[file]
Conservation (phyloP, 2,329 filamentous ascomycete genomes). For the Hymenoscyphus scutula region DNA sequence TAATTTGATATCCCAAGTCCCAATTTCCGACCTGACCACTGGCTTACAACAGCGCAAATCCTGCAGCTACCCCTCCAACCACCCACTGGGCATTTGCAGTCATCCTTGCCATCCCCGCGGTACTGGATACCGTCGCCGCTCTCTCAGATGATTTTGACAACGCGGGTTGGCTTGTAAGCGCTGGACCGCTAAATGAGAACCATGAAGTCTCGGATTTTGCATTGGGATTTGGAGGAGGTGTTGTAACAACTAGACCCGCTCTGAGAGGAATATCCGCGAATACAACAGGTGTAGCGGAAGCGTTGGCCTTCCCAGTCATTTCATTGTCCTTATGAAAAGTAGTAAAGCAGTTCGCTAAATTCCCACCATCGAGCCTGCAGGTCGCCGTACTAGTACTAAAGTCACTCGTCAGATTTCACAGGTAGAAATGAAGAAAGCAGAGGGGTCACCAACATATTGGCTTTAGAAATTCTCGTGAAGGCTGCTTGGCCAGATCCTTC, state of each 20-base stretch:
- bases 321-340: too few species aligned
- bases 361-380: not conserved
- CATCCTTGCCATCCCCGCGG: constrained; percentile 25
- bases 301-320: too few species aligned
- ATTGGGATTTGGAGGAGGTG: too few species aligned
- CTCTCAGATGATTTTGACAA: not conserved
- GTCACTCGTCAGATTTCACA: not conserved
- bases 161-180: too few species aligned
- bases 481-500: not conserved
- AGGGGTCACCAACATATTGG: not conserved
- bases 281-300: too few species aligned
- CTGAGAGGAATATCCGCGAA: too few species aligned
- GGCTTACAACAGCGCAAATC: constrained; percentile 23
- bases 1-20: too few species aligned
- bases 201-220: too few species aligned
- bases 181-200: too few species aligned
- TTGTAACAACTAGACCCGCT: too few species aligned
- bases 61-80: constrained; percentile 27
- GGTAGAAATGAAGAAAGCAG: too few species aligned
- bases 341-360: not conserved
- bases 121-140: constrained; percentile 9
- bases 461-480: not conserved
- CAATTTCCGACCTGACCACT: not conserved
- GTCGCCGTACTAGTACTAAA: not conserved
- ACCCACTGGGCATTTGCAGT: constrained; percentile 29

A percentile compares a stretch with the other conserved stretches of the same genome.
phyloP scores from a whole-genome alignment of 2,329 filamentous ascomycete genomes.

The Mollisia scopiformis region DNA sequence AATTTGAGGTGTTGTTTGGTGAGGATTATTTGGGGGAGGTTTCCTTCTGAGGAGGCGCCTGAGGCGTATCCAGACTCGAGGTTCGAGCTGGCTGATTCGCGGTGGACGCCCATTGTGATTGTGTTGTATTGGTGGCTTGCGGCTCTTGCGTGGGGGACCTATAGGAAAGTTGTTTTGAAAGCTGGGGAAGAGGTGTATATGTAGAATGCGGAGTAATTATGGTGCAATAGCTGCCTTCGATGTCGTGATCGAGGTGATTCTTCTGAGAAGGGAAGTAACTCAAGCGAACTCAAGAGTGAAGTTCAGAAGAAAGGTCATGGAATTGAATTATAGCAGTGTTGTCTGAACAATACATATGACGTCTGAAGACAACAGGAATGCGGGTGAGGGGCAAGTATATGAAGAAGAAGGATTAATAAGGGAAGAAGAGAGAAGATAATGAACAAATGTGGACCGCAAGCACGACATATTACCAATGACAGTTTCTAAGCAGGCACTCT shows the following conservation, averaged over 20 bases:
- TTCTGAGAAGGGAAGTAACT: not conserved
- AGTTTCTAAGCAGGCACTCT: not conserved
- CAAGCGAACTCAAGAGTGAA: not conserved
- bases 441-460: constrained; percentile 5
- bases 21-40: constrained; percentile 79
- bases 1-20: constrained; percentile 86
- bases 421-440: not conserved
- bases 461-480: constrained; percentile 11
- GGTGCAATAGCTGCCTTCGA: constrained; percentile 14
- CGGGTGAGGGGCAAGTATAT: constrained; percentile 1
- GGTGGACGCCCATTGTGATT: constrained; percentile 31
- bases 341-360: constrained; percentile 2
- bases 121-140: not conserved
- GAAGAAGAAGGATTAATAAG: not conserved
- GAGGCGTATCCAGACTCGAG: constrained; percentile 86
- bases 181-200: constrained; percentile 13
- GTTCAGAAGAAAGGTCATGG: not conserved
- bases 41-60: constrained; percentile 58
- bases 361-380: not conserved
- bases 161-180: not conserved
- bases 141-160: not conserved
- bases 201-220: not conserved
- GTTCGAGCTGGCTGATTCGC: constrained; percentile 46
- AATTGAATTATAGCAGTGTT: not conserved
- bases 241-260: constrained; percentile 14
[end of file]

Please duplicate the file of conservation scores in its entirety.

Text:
Conservation (phyloP, 2,329 filamentous ascomycete genomes). For the Hymenoscyphus scutula region DNA sequence TAATTTGATATCCCAAGTCCCAATTTCCGACCTGACCACTGGCTTACAACAGCGCAAATCCTGCAGCTACCCCTCCAACCACCCACTGGGCATTTGCAGTCATCCTTGCCATCCCCGCGGTACTGGATACCGTCGCCGCTCTCTCAGATGATTTTGACAACGCGGGTTGGCTTGTAAGCGCTGGACCGCTAAATGAGAACCATGAAGTCTCGGATTTTGCATTGGGATTTGGAGGAGGTGTTGTAACAACTAGACCCGCTCTGAGAGGAATATCCGCGAATACAACAGGTGTAGCGGAAGCGTTGGCCTTCCCAGTCATTTCATTGTCCTTATGAAAAGTAGTAAAGCAGTTCGCTAAATTCCCACCATCGAGCCTGCAGGTCGCCGTACTAGTACTAAAGTCACTCGTCAGATTTCACAGGTAGAAATGAAGAAAGCAGAGGGGTCACCAACATATTGGCTTTAGAAATTCTCGTGAAGGCTGCTTGGCCAGATCCTTC, state of each 20-base stretch:
- bases 321-340: too few species aligned
- bases 361-380: not conserved
- CATCCTTGCCATCCCCGCGG: constrained; percentile 25
- bases 301-320: too few species aligned
- ATTGGGATTTGGAGGAGGTG: too few species aligned
- CTCTCAGATGATTTTGACAA: not conserved
- GTCACTCGTCAGATTTCACA: not conserved
- bases 161-180: too few species aligned
- bases 481-500: not conserved
- AGGGGTCACCAACATATTGG: not conserved
- bases 281-300: too few species aligned
- CTGAGAGGAATATCCGCGAA: too few species aligned
- GGCTTACAACAGCGCAAATC: constrained; percentile 23
- bases 1-20: too few species aligned
- bases 201-220: too few species aligned
- bases 181-200: too few species aligned
- TTGTAACAACTAGACCCGCT: too few species aligned
- bases 61-80: constrained; percentile 27
- GGTAGAAATGAAGAAAGCAG: too few species aligned
- bases 341-360: not conserved
- bases 121-140: constrained; percentile 9
- bases 461-480: not conserved
- CAATTTCCGACCTGACCACT: not conserved
- GTCGCCGTACTAGTACTAAA: not conserved
- ACCCACTGGGCATTTGCAGT: constrained; percentile 29

A percentile compares a stretch with the other conserved stretches of the same genome.
phyloP scores from a whole-genome alignment of 2,329 filamentous ascomycete genomes.

The Mollisia scopiformis region DNA sequence AATTTGAGGTGTTGTTTGGTGAGGATTATTTGGGGGAGGTTTCCTTCTGAGGAGGCGCCTGAGGCGTATCCAGACTCGAGGTTCGAGCTGGCTGATTCGCGGTGGACGCCCATTGTGATTGTGTTGTATTGGTGGCTTGCGGCTCTTGCGTGGGGGACCTATAGGAAAGTTGTTTTGAAAGCTGGGGAAGAGGTGTATATGTAGAATGCGGAGTAATTATGGTGCAATAGCTGCCTTCGATGTCGTGATCGAGGTGATTCTTCTGAGAAGGGAAGTAACTCAAGCGAACTCAAGAGTGAAGTTCAGAAGAAAGGTCATGGAATTGAATTATAGCAGTGTTGTCTGAACAATACATATGACGTCTGAAGACAACAGGAATGCGGGTGAGGGGCAAGTATATGAAGAAGAAGGATTAATAAGGGAAGAAGAGAGAAGATAATGAACAAATGTGGACCGCAAGCACGACATATTACCAATGACAGTTTCTAAGCAGGCACTCT shows the following conservation, averaged over 20 bases:
- TTCTGAGAAGGGAAGTAACT: not conserved
- AGTTTCTAAGCAGGCACTCT: not conserved
- CAAGCGAACTCAAGAGTGAA: not conserved
- bases 441-460: constrained; percentile 5
- bases 21-40: constrained; percentile 79
- bases 1-20: constrained; percentile 86
- bases 421-440: not conserved
- bases 461-480: constrained; percentile 11
- GGTGCAATAGCTGCCTTCGA: constrained; percentile 14
- CGGGTGAGGGGCAAGTATAT: constrained; percentile 1
- GGTGGACGCCCATTGTGATT: constrained; percentile 31
- bases 341-360: constrained; percentile 2
- bases 121-140: not conserved
- GAAGAAGAAGGATTAATAAG: not conserved
- GAGGCGTATCCAGACTCGAG: constrained; percentile 86
- bases 181-200: constrained; percentile 13
- GTTCAGAAGAAAGGTCATGG: not conserved
- bases 41-60: constrained; percentile 58
- bases 361-380: not conserved
- bases 161-180: not conserved
- bases 141-160: not conserved
- bases 201-220: not conserved
- GTTCGAGCTGGCTGATTCGC: constrained; percentile 46
- AATTGAATTATAGCAGTGTT: not conserved
- bases 241-260: constrained; percentile 14